- Associated Press - Monday, June 15, 2015

HARRISBURG, Pa. (AP) - Proponents of legislation to allow hunters to use semi-automatic rifles urged lawmakers Monday to end the nation’s only ban on the practice, but the director of the Pennsylvania Game Commission warned that any such change would be limited in scope, at least initially.

The House Game and Fisheries Committee received a mixed reaction to a pair of bills that were the focus of the hearing, including testimony by supporters who said the increasingly popular weapons are easier and safer to use than conventional hunting rifles.

“It is long past due for Pennsylvania to join the community of states that recognize freedom of choice on behalf of the hunting community and cast off the mindset of bureaucratic prohibition, and prejudice, of an era long gone,” said Kim Stolfer, speaking for the Allegheny County Sportsmen’s League and the Pennsylvania Sportsmen’s Association.

One bill would legalize the use of semi-automatic rifles for hunting and allow the game commission to sort out the details.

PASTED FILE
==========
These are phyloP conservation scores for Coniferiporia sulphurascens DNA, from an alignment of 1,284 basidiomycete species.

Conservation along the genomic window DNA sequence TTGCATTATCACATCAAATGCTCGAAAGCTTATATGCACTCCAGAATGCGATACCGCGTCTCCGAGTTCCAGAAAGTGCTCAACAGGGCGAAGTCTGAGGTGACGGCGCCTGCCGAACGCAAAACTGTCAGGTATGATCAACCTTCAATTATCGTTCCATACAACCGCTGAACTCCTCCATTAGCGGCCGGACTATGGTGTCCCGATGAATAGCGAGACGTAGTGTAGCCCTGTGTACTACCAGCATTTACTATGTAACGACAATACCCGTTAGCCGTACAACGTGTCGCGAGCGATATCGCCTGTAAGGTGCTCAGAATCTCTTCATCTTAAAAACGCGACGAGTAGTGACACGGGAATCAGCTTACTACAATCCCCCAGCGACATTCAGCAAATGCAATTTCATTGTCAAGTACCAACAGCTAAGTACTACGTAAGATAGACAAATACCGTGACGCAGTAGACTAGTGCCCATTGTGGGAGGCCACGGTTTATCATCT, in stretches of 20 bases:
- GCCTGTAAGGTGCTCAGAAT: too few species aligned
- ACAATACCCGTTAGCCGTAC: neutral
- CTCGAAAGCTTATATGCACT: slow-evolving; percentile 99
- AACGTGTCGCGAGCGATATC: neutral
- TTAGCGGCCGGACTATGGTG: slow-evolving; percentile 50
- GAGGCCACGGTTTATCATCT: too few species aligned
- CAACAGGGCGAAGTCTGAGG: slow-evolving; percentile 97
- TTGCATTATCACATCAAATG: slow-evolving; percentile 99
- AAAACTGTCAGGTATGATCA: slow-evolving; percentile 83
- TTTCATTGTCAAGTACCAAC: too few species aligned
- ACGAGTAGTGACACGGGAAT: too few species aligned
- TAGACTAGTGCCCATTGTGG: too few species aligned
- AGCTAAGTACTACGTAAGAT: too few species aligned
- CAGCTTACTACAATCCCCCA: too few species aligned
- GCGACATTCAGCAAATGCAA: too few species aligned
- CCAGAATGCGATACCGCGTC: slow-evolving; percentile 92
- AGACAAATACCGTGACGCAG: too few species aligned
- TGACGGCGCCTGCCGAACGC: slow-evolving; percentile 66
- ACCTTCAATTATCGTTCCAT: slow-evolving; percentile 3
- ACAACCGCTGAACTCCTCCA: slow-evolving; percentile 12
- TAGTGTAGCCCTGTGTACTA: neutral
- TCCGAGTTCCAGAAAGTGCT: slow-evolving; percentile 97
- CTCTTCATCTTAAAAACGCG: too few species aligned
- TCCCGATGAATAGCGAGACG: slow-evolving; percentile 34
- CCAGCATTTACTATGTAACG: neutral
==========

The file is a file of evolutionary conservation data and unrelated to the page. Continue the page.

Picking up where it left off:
“I think we can be trusted with semi-automatic weapons in the woods,” said Rep. Rick Saccone, R-Allegheny, the bill’s sponsor.

Semi-automatic rifles automatically reload once the trigger is pulled. Each successive shot requires an additional trigger pull.

The game commission, anticipating legislative action on the bills, recently voted to endorse the use of semi-automatics so long as it has the authority to regulate such factors as the species and hunting season dates.

If semi-automatics are legalized for hunting, game commission director Matt Hough said the group would likely “start out conservatively” by limiting the hunting to coyotes, foxes and groundhogs, as the bill sponsored by Rep. Curtis Sonney, R-Erie, would do.

Hough warned lawmakers not to expect any immediate expansion of that right to the hunting of deer, bear and other game. The game commissioners are concerned about the perception of hunters clad in camouflage, carrying military-style weapons.

Some landowners already have threatened to post their land if the law is changed, he said.

The game commissioners “are very traditional individuals and hunting in Pennsylvania is a very traditional sport,” Hough said.

The Pennsylvania Federation of Sportsmen’s Clubs, which claims 71,000 members in about 200 clubs, endorsed Sonney’s bill earlier this year, but Saccone’s bill failed to win majority support.

“Some of our members think that perhaps an incremental approach might be better,” said John Kline, the federation’s director of government affairs.

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